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This item is taken from PN Review 251, Volume 46 Number 3, January - February 2020.

News & Notes
John Ash · Michael Schmidt writes: In January 2015 we had news that John Ash had returned to Manchester from Istanbul, where he had lived for many years after his earlier exile in Manhattan. He was in very poor health and had exhausted his resources. Since his return he had gradually pulled himself together (despite a series of serious hospitalisations) and had even begun, sporadically, writing poems and working on the proofs of his Collected Poems. He received a Royal Literature Fund pension, renewed his passport and opened a bank account. He was planning an escape from the Manchester winter and there was a glow like light at the end of a very long tunnel. But in early December his daily morning phone calls ceased, and then came news that he had died suddenly from sepsis and pneumonia.

He left Istanbul having abandoned all his possessions – books, manuscripts, records, paintings. It seemed they were irrecoverable, though in the last few weeks Carcanet has begun assembling an archive of his letters, poems and other writings in order to make the Collected Poems more complete and to work towards a volume of his letters. Anyone who was in regular receipt of his always handwritten missives and manuscripts knows their unparalleled value as entertainment and instruction.

Handwritten: because John did not type, did not use email or the internet, and only mastered the basics of the mobile phone when his survival depended on it. People typed for him. People did a lot for him: they supported him, they cultivated and valued him. Though he was a journalist (an extraordinary travel writer), a teacher and poet, there were times in his life when the kindness of friends and strangers was what he had to live on. He maintained a number of close, sometimes volatile friendships. John Ashbery, Christopher Middleton, Kenneth Koch and Harry Matthews were among his best-known correspondents. Friends were bound to him by his sense of humour, his enormous learning (in history, music and literature), his generosity of spirit, and his extraordinary poems. The only thing he never had much of was money.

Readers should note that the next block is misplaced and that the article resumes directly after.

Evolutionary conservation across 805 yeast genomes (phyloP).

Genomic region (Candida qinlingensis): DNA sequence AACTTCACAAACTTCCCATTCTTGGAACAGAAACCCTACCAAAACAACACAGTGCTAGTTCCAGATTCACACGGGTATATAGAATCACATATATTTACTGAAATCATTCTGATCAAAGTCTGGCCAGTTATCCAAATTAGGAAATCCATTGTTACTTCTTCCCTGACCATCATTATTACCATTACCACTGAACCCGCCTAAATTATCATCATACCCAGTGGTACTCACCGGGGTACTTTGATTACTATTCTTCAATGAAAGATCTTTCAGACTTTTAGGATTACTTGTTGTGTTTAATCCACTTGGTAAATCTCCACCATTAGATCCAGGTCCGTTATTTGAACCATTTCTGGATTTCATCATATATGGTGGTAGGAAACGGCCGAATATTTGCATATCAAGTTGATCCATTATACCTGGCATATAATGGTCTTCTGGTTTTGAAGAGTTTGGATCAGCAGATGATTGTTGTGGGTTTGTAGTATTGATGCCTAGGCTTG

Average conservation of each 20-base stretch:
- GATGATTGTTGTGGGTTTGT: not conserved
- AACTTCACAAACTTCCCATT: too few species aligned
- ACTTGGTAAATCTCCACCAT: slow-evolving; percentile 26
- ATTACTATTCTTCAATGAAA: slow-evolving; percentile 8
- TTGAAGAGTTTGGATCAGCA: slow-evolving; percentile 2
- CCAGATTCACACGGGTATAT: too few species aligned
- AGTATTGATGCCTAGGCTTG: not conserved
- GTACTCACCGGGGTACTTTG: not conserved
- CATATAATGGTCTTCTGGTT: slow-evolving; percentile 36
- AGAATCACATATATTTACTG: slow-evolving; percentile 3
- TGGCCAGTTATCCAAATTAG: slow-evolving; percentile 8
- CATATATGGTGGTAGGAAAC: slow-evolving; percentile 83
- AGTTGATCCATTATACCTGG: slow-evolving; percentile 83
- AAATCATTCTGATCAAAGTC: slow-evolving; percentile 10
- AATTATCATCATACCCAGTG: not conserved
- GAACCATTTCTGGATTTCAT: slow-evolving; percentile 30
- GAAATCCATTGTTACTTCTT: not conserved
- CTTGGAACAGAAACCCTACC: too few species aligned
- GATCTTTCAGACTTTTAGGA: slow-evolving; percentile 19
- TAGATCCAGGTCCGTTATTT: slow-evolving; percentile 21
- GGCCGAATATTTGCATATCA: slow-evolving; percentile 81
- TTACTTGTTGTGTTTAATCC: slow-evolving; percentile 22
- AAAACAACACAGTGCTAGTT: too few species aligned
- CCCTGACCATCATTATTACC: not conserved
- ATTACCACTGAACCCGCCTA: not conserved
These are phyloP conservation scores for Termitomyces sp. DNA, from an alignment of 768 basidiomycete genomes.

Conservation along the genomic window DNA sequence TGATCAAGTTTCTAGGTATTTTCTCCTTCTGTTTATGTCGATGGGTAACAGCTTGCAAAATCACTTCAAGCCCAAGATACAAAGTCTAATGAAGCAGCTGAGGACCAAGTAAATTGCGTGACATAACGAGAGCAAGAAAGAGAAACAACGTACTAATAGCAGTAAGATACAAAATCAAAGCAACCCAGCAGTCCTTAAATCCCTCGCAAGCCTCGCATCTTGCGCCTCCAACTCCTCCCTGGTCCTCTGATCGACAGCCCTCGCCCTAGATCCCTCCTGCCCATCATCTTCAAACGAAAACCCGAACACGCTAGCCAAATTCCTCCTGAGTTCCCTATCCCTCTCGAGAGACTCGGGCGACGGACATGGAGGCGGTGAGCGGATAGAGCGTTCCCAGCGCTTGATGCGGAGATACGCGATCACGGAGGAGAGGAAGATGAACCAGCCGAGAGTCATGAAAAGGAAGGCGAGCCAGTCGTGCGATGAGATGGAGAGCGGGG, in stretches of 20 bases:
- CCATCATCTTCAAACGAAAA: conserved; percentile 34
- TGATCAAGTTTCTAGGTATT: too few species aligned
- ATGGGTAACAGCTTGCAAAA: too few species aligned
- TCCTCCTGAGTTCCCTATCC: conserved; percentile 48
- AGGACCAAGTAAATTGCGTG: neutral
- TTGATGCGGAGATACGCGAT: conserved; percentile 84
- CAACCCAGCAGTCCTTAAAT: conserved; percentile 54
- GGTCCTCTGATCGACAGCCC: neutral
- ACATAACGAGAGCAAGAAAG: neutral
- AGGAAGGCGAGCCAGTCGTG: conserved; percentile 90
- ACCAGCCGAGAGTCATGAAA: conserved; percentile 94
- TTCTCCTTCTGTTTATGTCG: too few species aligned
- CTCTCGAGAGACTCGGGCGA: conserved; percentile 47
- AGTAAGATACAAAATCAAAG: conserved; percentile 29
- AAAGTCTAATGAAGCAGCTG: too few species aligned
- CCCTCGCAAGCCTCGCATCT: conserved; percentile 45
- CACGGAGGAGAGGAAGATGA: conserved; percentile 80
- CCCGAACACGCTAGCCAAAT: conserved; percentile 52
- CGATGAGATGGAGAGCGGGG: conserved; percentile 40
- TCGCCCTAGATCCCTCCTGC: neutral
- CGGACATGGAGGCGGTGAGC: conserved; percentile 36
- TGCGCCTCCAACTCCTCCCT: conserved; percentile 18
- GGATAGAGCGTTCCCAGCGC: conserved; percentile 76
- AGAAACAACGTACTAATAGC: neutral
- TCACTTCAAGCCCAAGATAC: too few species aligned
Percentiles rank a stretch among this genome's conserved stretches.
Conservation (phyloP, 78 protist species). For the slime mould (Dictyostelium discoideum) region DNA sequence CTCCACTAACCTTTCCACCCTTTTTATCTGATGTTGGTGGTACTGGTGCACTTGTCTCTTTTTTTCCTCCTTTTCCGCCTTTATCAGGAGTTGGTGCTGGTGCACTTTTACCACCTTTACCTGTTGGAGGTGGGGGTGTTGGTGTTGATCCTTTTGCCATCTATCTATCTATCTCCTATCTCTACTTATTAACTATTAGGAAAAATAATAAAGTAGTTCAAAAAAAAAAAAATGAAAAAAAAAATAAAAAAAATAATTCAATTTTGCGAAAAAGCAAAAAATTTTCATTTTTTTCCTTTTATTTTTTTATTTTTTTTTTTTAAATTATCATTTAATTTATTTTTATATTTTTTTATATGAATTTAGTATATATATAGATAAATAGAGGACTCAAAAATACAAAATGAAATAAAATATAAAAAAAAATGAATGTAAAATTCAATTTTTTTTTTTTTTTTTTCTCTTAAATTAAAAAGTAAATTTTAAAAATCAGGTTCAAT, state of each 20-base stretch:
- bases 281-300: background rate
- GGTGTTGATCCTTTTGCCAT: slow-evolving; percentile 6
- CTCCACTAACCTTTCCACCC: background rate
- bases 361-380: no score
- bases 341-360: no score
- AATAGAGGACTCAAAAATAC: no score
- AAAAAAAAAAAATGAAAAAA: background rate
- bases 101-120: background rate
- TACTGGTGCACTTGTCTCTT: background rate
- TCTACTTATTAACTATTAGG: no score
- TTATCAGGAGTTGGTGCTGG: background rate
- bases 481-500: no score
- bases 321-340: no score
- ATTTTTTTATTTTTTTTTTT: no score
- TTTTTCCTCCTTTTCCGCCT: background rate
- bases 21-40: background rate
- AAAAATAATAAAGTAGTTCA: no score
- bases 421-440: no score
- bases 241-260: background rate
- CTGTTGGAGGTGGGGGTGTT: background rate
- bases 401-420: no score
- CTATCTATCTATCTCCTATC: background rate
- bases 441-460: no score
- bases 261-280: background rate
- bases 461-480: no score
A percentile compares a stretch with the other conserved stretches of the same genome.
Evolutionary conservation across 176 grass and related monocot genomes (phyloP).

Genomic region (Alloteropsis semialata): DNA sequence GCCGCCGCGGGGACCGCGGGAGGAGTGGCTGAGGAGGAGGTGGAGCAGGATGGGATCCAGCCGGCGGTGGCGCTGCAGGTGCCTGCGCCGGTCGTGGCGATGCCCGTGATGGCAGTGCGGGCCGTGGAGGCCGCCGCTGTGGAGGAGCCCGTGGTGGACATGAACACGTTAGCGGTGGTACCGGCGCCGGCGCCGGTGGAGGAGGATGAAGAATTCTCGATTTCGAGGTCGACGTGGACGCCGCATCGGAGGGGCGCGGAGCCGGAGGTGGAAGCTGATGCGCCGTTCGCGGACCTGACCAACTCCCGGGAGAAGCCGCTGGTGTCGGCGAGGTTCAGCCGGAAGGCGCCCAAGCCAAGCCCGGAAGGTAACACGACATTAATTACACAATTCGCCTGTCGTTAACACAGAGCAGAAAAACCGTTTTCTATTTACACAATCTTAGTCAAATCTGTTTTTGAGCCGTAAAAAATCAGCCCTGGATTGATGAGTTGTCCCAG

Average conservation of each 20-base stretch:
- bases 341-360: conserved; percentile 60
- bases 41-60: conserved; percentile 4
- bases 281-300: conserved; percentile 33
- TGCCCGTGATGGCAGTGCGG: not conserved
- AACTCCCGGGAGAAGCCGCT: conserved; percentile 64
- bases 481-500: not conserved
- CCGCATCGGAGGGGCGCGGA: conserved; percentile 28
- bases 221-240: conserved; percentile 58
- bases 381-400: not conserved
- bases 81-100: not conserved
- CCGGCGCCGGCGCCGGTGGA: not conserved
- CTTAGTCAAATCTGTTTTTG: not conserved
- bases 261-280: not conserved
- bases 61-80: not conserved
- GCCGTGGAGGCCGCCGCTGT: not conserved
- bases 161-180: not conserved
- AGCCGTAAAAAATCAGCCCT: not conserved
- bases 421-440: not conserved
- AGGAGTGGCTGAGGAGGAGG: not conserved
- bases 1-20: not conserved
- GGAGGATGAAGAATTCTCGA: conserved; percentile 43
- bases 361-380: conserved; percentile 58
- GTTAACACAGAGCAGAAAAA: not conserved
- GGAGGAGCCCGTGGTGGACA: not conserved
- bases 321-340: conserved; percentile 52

One of his friends from his Istanbul years sent me a number of the poems he read at the poetry group with which he associated there. It consisted of young, established and striving writers, and visiting writers were welcome. This poem, his ‘All-purpose Elegy’, can stand as a wry selfie by the man who never mastered the camera phone, and as a taster for the poems that will follow in this and other journals, and in the Collected:
O, it was here. But now it’s gone!
It is always gone or going. It was here,
I am convinced of it, only a minute
Or a century ago, and I already miss it.
Gone thing, will you come back, make
One last appearance, well-lighted like
A sunset over a lake between terrific mountains?